Article of Witztum

This is a copy of an article that Doron Witztum published as a PDF file. The Hebrew has been transliterated, using the Michigan-Clairmont encoding scheme. No claims of accuracy are made.

A reply to this article is available.

Does Tolstoy Really Love Brendan McKay?
Doron Witztum, 1997.
On July 31st, 1997, Dr. Brendan McKay of the Australian National
University presented an article on the internet, in which he claims
that the personal details of his life "amazingly" appear encoded at
minimum ELSs along with his name, in Tolstoy's War and Peace. He
claims the probability of this occurring by chance to be less than
one in five thousand.
In this response, we will show that Dr. McKay achieved his results
through a combination of systematic error and very partial reporting
of the number of trials conducted.
The two errors were employed by Dr. McKay with the aim of creating
a "counterfeit" effect of success. We will demonstrate that real
probability involved in this experiment corresponds exactly with
what is expected to take place randomly.
In a previous version of his sample (in a letter sent to the Internet
TCODE group on May 5, 1997), Dr. McKay describes his experiment as
  Forwarded message:
  From: 0 (Brendan McKay)
  Sender: 0
  Reply-to: 0
  To: 0
  Date: 97-05-05 06:02:02 EDT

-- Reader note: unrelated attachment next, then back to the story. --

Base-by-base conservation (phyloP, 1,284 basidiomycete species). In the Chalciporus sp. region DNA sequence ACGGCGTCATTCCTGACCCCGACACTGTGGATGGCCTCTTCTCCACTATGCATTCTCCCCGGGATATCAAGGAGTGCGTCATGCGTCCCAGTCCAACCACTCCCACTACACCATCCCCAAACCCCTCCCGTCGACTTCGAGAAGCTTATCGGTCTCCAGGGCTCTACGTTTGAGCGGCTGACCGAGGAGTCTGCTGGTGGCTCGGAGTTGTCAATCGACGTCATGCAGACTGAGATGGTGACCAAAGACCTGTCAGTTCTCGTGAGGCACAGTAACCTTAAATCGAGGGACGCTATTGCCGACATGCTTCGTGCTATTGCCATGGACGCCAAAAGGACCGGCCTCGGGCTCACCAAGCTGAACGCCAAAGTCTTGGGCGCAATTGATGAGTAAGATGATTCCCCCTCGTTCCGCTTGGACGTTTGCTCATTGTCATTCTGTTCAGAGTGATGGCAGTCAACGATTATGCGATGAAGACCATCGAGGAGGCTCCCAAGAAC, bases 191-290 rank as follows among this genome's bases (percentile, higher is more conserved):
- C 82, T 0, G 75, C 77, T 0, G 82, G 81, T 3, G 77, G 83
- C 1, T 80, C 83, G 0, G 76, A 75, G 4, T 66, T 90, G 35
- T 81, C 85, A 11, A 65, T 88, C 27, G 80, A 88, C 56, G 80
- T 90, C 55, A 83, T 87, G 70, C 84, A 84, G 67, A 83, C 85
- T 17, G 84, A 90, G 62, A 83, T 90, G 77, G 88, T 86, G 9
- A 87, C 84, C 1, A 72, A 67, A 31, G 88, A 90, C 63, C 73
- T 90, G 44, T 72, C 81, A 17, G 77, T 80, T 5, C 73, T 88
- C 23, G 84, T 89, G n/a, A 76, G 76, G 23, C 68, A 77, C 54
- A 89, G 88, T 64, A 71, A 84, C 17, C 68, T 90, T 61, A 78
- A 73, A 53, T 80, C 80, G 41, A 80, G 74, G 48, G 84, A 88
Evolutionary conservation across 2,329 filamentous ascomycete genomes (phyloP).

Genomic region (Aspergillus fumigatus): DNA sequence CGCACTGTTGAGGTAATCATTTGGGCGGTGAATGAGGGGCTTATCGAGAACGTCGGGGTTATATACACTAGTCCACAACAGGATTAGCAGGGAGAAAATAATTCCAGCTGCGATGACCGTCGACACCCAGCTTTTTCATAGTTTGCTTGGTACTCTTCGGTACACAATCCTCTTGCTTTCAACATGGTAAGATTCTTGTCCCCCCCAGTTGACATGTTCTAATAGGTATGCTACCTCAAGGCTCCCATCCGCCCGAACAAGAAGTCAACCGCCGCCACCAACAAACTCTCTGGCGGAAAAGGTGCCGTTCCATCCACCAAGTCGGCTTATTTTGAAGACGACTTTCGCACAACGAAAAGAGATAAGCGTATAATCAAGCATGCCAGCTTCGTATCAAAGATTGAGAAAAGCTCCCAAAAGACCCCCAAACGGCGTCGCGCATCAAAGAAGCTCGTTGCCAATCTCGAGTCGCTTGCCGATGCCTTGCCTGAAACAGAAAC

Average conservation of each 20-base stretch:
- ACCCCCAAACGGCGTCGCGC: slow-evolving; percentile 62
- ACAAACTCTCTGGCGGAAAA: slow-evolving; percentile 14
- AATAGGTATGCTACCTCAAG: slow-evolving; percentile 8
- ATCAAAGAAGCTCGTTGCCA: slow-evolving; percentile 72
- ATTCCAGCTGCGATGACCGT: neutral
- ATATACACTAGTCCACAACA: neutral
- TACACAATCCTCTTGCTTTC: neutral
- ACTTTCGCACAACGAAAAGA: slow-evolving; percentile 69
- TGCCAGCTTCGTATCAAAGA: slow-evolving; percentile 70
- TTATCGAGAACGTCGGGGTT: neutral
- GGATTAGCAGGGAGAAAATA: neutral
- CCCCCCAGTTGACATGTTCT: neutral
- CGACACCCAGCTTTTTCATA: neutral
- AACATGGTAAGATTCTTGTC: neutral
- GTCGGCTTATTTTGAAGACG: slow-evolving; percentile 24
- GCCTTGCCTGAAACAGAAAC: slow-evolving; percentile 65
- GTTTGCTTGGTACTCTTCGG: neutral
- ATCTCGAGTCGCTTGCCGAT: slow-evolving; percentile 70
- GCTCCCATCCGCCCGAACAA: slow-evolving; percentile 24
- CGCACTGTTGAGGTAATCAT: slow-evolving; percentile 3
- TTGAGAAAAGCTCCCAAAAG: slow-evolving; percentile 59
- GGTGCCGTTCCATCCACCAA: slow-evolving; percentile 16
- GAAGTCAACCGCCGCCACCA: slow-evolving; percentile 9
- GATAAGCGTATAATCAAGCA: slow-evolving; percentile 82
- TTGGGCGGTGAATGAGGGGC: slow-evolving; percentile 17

Just today I calculated my own birth date in the Jewish calendar.
  It was 26th Tishri 5712. Then I tested it against my name BRNDN,
  using the usual date forms and the year forms chosen for our new
  experiment. (My surname is shorter than 5 letters.)
  The results are amazing. The average distance over the three date
  forms is 0.176, compared to 0.328 and 0.330 for the two lists in
  the StatSci paper. The average distance over the five year forms
  in the 5-8 length range is 0.261, though it would be only 0.138
  except for a single large value. The geometric means (which are
  a crude measure of how much contribution is made to the
  P2 statistics) are 0.168 and 0.149, compared to 0.210 and 0.215
  for the two StatSci lists. I would be quite a champion in the
  StatSci lists.
  PS. Perhaps I should mention that the text in which I measured
  my name was War and Peace.
In other words, he searched for "meetings" of the ELSs of the
name BRNDN (Brendan) with those of his birth date (day and month)
in three forms, and with the year of his birth written in six forms.
This type of sample, in which we measure the proximities between
ELSs of a single expression and those of a list of other expressions,
we termed a "heading sample". In our paper "Hidden Code in the Book
of Genesis", ("CPN XMWY BSPR BR)$YT" preprint 1996; originally
presented as a lecture before the Israeli National Academy of
Sciences, 19 March, 1996), we analyzed this type of sample, and we
explained how to carry out the randomization process for it.
In his final version, Dr. McKay selected another heading, DR MQYY 
(Dr. McKay) and created another heading sample with the same dates;
the final product being the union (merger) of these two samples.
(He did one other experiment, searching for "Canberra". This will
be discussed in section F).
As we explained in the above-mentioned paper, the proper method for
analyzing a heading sample has three stages: